Where the 2020 Presidential Candidates Stand on Legalizing Cannabis
Cannabis has currently survived by state legislation and a tacit understanding that cannabis prohibition has caused more harm than good. Before we have even made headway into the 2020 Presidential election, we stand with a cannabis industry that is already in the multi-billions. Additional states are set to draft legislation over the next year, with New Jersey and New York State most likely to be decided early 2020.
Not every candidate has openly stated their platform, but a look at their policy history will give us a good place to start.
The president has been a bit inconsistent in his stance, stating he would leave the issue up to the states but did admit support for medical programs. Early in his tenure it was believed President Trump would crackdown on states after rescinding the Cole Memo, created under Obama. He has not taken a stance on federal prohibition, keeping cannabis out of the hands of veterans who can use it. To put it broadly, Trump is perpetuating the Drug War. His lack of a change is a tacit agreement with the status quo. Yet, is anyone really surprised by his words don’t match his words.
Biden has been the topic of meme culture as of late with Cory Booker searing him for his stance on cannabis. Biden’s stance is not vague and aligns with the antiquated status quo. Biden has sponsored some of the countries most punitive drug legislation, including the 1994 crime bill. He has long maintained that drugs should be illegal across the board, that regulating marijuana is a mistake and the criminal justice system is well-suited to handle offenders.
Skeptical in her early career, Warren has expressed clear support since launching her 2020 presidential campaign. She has even called on other lawmakers to draft a cannabis banking legislation. Cannabis’ federal status has relegated cannabis to a predominately cash-only industry.
Buttigieg has not linked his name to any signed legislation, however he did approve an ordinance banning the selling to synthetic cannabis. His position has evolved a bit going as far as to release a racial justice plan that supports the legalizing cannabis as well as removing criminal penalties for possessing other drugs. From his standpoint, the state’s role should be to treat drugs as a public and mental health concern and not as a criminal justice issue.
The man has an excellent track record of not just supporting cannabis reform, but writing bills in favor of legalizing cannabis. His presidential campaign has repeatedly exclaimed a promise to ‘end the destructive war on drugs’.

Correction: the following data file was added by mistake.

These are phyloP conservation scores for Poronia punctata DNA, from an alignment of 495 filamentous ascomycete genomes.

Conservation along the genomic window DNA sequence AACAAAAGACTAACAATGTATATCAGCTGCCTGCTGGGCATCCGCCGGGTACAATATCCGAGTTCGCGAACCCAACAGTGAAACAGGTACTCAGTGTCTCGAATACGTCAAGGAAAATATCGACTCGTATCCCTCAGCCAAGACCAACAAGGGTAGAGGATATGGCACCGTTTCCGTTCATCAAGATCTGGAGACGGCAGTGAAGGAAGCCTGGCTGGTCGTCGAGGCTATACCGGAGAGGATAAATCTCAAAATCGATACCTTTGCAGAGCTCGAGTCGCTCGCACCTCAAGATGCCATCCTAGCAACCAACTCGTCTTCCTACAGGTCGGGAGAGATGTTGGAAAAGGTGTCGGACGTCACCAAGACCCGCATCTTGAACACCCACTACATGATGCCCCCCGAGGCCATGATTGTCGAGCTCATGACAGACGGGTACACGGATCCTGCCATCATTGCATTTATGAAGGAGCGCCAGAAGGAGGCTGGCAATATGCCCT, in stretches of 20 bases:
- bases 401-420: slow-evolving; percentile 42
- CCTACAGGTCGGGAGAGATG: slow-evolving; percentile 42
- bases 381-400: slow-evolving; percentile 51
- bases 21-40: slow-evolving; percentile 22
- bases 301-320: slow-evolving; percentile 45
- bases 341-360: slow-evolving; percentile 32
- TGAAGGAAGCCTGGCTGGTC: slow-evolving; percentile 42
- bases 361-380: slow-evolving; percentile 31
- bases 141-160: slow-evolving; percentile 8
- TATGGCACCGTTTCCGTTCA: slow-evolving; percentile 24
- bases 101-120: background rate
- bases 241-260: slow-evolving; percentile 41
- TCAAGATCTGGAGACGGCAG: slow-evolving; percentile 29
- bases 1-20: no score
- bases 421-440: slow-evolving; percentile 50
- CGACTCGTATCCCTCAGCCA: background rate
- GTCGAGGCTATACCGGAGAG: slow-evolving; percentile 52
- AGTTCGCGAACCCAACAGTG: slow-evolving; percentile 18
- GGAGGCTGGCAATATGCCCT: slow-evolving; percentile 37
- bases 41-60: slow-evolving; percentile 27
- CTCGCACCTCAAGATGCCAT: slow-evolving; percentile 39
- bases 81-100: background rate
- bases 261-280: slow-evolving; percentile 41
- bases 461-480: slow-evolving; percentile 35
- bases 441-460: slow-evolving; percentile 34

Booker is determined to pass cannabis legislation that provides opportunities for those in minority and low income communities. For Booker, cannabis reform and social justice are two peas in a pod. One does not change without the other. In the spirit of things, Booker has signed his name to a bill that would remove cannabis from the Controlled Substances Act and re-invest federal funding toward communities affected the most by the drug war.
Although she has expressed support, Klobuchar has yet to sign nor sponsored any progressive cannabis reform legislation. She has supported expanding federal support for cannabis research and reassessing the scheduling of cannabis-derived compounds like cannabidiol.
Decriminalizing cannabis is a central policy for Gabbard. She has repeatedly made the issue a primary concern for campaign and has openly support legalizing adult-use marijuana as a way to reform the criminal justice system.
Harris dropped out of the Presidential race however she declared support for cannabis reform on New York-based radio show “The Breakfast Club.” However, her recent change in time for the election has constituents questioning her authenticity. Harris has been a strong proponent of the Marijuana Justice Act, but has also prosecuted cannabis convictions.
The majority of candidates has expressed some form of support of cannabis reform. While several of these candidates have solid track others, it will be left up to voters down the stretch to figure out whether some candidates are on board with legalizing cannabis or merely serving talking points.
Contributed by Richard Sanchez